Deep-sea polymetallic nodules: a vast resource of lower-impact nickel

Trillions of baseball-sized polymetallic nodules lie unattached on the abyssal seafloor.
Trillions of baseball-sized polymetallic nodules lie unattached on the abyssal seafloor.

Deep-sea polymetallic nodules represent the cleanest source of battery-grade metals on the planet. Nodules in the Clarion Clipperton Zone of the Pacific ocean contain nickel, cobalt, copper and manganese with no toxic levels of heavy elements, representing a vast and potentially lower-impact resource that could be the future of nickel supply for stainless steels and electric vehicles. Stainless Steel World spoke to The Metals Company, which is developing the technology and science to harvest this resource with minimal environmental impact.

By Joanne McIntyre. Figures & photos courtesy of The Metals Company.

The Metals Company (TMC) team is made up of scientists, environmentalists, engineers, architects, and business leaders who view the climate crisis as the biggest challenge of our time. Electric vehicles (EV) and renewable energy are a key part of the solution, but scaling these technologies will require hundreds of millions of tons of new metals. The company believes polymetallic nodules represent the cleanest source of battery-grade metals on the planet.
TMC has explored the planet’s largest known deposit of polymetallic nodules, located 4.5 km below the surface in the Clarion Clipperton Zone of the Pacific Ocean. A proven metallurgical process derives key metals from these remarkable rocks while generating zero solid processing waste.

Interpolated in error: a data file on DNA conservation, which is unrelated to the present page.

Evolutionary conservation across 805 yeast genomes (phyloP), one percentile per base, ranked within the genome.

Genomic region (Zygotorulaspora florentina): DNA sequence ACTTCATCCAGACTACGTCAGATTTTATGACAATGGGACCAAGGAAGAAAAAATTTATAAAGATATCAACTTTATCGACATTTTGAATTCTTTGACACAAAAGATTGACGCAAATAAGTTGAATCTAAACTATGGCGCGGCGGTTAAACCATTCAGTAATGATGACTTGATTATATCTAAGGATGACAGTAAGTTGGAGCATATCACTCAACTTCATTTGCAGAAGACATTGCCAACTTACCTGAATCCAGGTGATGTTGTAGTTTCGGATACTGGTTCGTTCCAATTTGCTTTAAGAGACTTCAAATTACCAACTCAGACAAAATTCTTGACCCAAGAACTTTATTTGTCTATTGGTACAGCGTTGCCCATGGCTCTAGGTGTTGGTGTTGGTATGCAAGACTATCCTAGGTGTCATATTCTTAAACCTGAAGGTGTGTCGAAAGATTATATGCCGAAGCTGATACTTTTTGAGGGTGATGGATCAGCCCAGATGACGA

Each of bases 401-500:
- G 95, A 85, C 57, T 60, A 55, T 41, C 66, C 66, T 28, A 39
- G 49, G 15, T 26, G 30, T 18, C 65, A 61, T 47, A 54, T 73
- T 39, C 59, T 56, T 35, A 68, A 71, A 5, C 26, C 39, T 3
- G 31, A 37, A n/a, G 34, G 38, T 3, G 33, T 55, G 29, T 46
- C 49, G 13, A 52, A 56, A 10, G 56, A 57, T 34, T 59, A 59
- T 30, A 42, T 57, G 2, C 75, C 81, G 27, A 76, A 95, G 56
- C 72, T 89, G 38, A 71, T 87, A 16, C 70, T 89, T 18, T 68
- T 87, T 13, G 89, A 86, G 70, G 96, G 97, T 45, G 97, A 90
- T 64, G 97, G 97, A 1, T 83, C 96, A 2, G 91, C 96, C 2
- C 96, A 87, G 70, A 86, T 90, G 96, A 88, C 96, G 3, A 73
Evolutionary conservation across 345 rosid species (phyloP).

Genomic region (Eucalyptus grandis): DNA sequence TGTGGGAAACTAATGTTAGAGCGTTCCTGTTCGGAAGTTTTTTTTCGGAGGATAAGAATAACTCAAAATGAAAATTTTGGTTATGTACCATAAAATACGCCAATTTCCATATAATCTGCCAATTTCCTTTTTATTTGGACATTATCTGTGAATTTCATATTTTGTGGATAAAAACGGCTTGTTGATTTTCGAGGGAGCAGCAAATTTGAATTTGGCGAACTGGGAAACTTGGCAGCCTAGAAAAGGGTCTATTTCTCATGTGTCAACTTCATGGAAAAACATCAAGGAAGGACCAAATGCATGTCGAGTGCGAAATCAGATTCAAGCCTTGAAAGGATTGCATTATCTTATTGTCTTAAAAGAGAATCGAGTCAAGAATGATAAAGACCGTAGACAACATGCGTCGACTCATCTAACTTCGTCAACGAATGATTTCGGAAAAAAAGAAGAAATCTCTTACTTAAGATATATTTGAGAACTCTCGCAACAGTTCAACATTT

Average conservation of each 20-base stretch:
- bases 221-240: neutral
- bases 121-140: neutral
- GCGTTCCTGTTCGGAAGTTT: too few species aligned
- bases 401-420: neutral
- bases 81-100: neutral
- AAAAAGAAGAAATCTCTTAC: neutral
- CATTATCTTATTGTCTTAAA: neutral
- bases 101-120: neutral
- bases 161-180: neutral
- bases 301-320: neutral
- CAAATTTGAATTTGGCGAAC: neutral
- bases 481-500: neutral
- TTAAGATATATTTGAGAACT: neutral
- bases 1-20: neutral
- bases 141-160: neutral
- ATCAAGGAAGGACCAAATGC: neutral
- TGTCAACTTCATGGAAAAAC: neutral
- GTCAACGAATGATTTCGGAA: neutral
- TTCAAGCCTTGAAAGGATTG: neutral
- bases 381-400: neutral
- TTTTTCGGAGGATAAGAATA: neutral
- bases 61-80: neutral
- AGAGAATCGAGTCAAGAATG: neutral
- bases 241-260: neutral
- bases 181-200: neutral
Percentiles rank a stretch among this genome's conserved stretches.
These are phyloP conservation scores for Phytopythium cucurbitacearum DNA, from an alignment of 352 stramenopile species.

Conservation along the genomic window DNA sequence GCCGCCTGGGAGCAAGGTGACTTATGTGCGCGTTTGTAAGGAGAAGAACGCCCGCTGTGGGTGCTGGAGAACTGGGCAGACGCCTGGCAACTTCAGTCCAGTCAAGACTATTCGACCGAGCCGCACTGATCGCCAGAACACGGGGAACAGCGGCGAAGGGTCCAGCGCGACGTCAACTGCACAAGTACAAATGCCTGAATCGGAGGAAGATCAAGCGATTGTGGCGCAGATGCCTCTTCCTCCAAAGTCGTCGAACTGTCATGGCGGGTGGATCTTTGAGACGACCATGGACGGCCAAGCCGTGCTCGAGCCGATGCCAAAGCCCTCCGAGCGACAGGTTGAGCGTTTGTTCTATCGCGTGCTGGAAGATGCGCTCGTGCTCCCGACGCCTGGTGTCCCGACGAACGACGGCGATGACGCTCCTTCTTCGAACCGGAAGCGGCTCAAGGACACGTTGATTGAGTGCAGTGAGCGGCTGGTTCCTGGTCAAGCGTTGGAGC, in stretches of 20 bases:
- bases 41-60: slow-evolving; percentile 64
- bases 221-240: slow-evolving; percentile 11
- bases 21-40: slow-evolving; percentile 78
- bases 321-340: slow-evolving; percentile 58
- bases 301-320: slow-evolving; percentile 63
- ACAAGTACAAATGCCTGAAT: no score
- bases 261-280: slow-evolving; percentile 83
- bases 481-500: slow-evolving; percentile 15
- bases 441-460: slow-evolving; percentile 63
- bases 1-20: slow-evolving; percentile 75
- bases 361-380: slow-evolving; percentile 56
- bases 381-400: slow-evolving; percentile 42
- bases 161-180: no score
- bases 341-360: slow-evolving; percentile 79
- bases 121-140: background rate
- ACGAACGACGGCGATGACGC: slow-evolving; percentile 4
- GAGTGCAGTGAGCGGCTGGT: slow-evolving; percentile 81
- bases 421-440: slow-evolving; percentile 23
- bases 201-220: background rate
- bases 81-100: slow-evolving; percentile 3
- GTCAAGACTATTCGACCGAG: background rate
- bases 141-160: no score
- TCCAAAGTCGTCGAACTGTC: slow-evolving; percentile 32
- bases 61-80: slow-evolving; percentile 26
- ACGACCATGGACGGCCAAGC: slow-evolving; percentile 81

What are polymetallic nodules?

Polymetallic nodules are the world’s largest estimated source of battery metals. The nodules – each about the size of a baseball – contain 3.2% nickel equivalent compared to 0.3-1.9% for the world’s largest undeveloped terrestrial nickel reserves.
Formed over millions of years by absorbing metals from seawater, the nodules lie unattached on the abyssal seafloor and are almost entirely composed of usable materials. Unlike land ores, they contain no toxic levels of heavy elements, and producing metals from nodules generates 99% less solid waste, with no toxic tailings. Polymetallic nodules were discovered more than a century ago, but until recently, there was no regulatory body to licence extraction. The United Nations set up the International Seabed Authority (ISA) in 1994 and granted the first license for exploring polymetallic nodules to Nauru Ocean Resources Inc. (NORI) in 2011. TMC now holds rights to the exploration areas NORI, TOML and Marawa in the Clarion Clipperton Zone (CCZ). The nodules within these three areas contain enough nickel, copper, manganese and cobalt resource equivalent to the requirements of 280 million EVs – approximately one quarter of the world’s passenger vehicle flee. The entire area under licence in the CCZ contains enough metal to electrify 4-5 billion electric vehicles.

Figure 1. Nickel class 1 supply and demand without greenfield developments. Global refined nickel supply and demand, in Mt1
Figure 1. Nickel class 1 supply and demand without greenfield developments. Global refined nickel supply and demand, in Mt(1)

Polymetallic nodule recovery